What to do if you have been named as the respondent in divorce proceedings?

The first thing to do is to not panic.

You are going to be presented with legal terms and antiquated expressions, that you may not understand.

Rule this, rule that, ancillary relief, matrimonial causes act etc.

Don’t worry, we will explain what these things mean so you can make an informed decision, but from now on you will be referred to, simply as “the respondent”.

You can call us for free information on 01793 384 029.

1) You don’t agree with the allegations in the divorce petition – what can you do?

If you are confronted with allegations that are false in your view, you have a number of choices going forward.

Firstly, you can defend the petition and ask for it to be struck out – This is expensive and not many people go down this route.

You will need to get advice on whether this route is appropriate and worth it financially.

If you want to get divorced but do not like what the petitioner has said about you as the respondent, you can do what they do in the USA and essentially “plead the fifth”.

This means you say that you do not intend to defend the divorce, but that you do not agree with the allegations.

This allows the divorce to go through undefended but without any findings of fact having been made by the court.

If there are minor errors such as incorrect dates, spellings or names, you can ask the petitioner to amend them and if they won’t you can tell the court what the errors are and they will be forced to change them.

2) Will the Court take behaviour allegations into account when deciding financial matters?

The court will not take any allegations about a spouse’s behaviour into account unless it is conduct, which should be taken into account because it would not be fair to leave it out.

The possible types of conduct fall into roughly three categories:

  • Financial misconduct – e.g. if a spouse gambled away the family money or fraud.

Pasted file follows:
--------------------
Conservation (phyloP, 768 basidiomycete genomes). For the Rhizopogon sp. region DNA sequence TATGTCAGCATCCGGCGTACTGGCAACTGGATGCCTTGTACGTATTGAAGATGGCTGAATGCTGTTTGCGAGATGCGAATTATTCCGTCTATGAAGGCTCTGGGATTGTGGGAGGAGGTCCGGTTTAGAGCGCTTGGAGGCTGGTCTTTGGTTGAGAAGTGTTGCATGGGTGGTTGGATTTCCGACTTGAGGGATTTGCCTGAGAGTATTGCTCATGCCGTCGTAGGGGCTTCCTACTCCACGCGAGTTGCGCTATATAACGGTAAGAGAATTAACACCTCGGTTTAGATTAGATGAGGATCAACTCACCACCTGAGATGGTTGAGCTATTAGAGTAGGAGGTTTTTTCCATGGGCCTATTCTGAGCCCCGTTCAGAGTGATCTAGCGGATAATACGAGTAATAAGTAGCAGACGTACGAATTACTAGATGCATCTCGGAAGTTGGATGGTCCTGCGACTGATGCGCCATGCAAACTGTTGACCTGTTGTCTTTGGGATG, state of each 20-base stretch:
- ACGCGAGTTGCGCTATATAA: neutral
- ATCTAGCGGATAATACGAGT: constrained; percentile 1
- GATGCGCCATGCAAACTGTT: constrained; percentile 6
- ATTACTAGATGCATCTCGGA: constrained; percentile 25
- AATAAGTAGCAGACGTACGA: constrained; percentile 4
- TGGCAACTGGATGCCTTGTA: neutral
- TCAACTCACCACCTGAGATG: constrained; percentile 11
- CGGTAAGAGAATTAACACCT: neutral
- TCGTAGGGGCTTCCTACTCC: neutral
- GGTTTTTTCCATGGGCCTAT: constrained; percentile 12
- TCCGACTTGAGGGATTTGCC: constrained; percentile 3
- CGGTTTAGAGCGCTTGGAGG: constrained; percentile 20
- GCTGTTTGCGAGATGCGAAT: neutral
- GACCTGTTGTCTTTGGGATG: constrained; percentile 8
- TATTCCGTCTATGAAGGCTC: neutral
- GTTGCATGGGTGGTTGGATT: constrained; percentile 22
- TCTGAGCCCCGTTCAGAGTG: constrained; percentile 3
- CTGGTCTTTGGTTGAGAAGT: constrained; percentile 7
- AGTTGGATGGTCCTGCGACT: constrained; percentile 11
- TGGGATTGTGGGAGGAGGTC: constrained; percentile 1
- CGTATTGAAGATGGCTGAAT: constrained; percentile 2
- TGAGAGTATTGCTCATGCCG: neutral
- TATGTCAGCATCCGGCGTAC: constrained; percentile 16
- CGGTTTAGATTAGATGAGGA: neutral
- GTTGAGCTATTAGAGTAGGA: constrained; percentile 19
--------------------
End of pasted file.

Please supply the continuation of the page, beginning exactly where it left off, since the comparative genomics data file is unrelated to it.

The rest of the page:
• Litigation misconduct – e.g. if a spouse was obstructive or dishonest in court proceedings.
  • Other misconduct which would need to be extreme to be taken into account – examples from past cases are murder, sexual abuse of grandchildren or violent assault to the extent of disabling the spouse.

3) We haven’t sorted out the finances yet – does that mean the divorce has to stop?

In England and Wales, the process for divorce, financial matters, and any disputes relating to the children are all dealt with separately in separate proceedings sometimes in different courts.

It is possible to get a divorce before reaching an agreement (or getting a court order from a judge) about financial matters.

However, there may be a number of reasons to wait until you have a financial agreement before getting the decree absolute.

For example, if one spouse were to die before a financial agreement were reached, as this may affect any death benefit from pensions and life insurance policies.

4) The divorce petition says I have to respond within 7 days – what happens if I don’t respond in time?

The reason for sending back the Acknowledgement of Service is so that the Petitioner can  prove to the court  that you have received the petition before they can take any further steps in the divorce procedure.